Every dog has small amounts of yeast on his skin. In most cases, it doesn't cause a problem. However, dogs sensitive to yeast might suffer from dermatitis resulting from the fungus Malassezia pachydermatis. Eventually, an affected dog's skin looks like it belongs on an elephant -- hence the term pachydermatis. It's a frustrating condition, requiring constant vigilance.
Caused by the Malassezia pachydermatis fungus, the dermatitis yeast infection include hair loss, incessant scratching resulting in lesions, skin darkening and greasy and irritated skin. Your dog gives off a bad smell from the yeast and infection. This infection isn't contagious, so an affected dog won't spread it to other animals in the household. Even if your dog recovers initially, he's prone to coming down with malassezia dermatitis again. However, careful management can usually keep it under control.
Determing the Cause
While the symptoms of the yeast infection must be treated, your vet must also determine the cause. The excess skin oil that feeds the yeast often results from an allergic reaction. Your vet will perform skin testing for allergy diagnosis. If your dog receives steroids for another health issue, those drugs can compromise his immune system, allowing the yeast infection to take hold. Dogs with seborrhea, a condition resulting in overproduction of oil from the sebaceous glands, are ripe for yeast infections.
Your vet will recommend regular bathing with antifungal shampoos. First, your dog requires a bath with products containing ingredients such as benzoyl peroxide or selenium sulfide, which serve to get the grease out of your dog's skin. Then, the dog receives an antifungal bath during which the soap must remain on the body for a minimum of 10 minutes for effective treatment. Repeat the antifungal baths every few days for a period of up to three months. If your dog experiences only a small patch of malassezia dermatitis, your vet might suggest using topical cleansers and creams, rather than bathing the entire animal.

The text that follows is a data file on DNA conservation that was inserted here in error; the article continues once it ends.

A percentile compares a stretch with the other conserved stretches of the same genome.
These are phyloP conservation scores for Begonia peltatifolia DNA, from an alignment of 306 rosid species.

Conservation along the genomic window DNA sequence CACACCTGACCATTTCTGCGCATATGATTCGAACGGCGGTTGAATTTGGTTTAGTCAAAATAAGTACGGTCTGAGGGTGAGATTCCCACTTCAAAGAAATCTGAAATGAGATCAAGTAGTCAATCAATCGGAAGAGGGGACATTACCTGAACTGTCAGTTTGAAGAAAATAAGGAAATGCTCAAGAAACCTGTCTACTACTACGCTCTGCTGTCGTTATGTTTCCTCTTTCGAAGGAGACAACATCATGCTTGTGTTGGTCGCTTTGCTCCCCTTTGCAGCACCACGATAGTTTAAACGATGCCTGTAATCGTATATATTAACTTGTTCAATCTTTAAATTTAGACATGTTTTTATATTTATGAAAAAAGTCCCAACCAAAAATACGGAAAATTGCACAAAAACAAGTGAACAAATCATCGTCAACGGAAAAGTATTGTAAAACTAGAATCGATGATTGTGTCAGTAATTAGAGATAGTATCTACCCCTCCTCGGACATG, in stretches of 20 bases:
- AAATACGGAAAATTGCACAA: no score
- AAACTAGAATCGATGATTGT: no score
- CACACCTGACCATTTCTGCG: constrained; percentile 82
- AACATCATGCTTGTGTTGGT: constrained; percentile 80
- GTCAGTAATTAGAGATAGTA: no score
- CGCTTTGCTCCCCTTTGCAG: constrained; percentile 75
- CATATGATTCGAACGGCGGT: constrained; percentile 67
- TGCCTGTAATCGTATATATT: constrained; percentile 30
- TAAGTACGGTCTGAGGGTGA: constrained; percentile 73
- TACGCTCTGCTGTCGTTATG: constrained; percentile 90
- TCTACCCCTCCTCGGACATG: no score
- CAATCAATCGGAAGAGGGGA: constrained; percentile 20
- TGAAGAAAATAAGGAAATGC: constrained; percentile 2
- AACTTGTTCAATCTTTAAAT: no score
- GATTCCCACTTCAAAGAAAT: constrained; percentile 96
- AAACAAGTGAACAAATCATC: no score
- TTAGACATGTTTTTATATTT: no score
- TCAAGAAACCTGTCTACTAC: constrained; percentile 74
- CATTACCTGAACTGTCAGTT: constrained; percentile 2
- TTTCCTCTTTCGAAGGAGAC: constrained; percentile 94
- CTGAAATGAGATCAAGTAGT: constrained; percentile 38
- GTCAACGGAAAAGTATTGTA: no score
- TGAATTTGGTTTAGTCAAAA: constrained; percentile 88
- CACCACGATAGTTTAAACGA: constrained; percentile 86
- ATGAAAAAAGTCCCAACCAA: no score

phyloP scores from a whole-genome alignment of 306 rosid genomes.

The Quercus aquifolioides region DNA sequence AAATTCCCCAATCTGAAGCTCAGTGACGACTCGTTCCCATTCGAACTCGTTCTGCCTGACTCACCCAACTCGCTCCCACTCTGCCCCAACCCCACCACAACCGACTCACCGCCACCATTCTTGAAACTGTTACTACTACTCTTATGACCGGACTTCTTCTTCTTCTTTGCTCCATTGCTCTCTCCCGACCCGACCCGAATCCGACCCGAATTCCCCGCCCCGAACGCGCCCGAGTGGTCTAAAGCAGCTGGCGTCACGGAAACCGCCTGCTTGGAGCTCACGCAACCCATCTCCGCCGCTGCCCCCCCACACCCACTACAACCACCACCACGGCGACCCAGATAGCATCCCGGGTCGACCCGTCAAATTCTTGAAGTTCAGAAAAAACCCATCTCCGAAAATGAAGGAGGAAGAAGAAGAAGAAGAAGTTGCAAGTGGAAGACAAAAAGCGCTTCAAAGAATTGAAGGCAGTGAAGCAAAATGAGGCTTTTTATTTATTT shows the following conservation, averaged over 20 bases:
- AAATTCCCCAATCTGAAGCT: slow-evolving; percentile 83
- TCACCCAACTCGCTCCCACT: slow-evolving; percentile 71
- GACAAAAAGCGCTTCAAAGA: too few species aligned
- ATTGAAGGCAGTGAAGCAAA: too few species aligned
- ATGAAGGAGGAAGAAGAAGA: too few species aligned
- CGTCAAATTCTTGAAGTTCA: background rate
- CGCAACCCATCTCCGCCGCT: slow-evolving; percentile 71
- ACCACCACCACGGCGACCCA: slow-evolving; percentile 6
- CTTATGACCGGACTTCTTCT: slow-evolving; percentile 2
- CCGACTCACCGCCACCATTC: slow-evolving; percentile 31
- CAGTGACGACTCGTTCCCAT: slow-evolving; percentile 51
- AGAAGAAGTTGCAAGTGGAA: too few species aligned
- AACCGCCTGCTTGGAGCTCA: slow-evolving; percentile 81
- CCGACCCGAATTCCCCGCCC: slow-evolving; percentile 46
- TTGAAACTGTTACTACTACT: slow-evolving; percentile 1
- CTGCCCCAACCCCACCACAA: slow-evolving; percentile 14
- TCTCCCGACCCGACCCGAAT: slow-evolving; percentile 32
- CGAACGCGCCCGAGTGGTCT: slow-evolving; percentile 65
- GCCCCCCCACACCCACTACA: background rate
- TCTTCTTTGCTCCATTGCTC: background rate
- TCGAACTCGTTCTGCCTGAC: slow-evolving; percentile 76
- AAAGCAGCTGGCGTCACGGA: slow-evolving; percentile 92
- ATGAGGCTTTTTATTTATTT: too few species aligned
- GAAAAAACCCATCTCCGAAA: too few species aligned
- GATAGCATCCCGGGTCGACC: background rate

Topical treatments aren't sufficient for severely affected dogs. They require daily oral medications to beat this condition. While ketoconazole is the drug of choice, dogs with liver ailments can't take this medication. Ketoconazole often produces side effects including vomiting, diarrhea and appetite loss. Itraconazole is an alternative, as it involves fewer side effects. If your dog receives these medications, your vet will take regular blood samples for testing to ensure his liver values stay within normal range.
Jane Meggitt has been a writer for more than 20 years. In addition to reporting for a major newspaper chain, she has been published in "Horse News," "Suburban Classic," "Hoof Beats," "Equine Journal" and other publications. She has a Bachelor of Arts in English from New York University and an Associate of Arts from the American Academy of Dramatics Arts, New York City.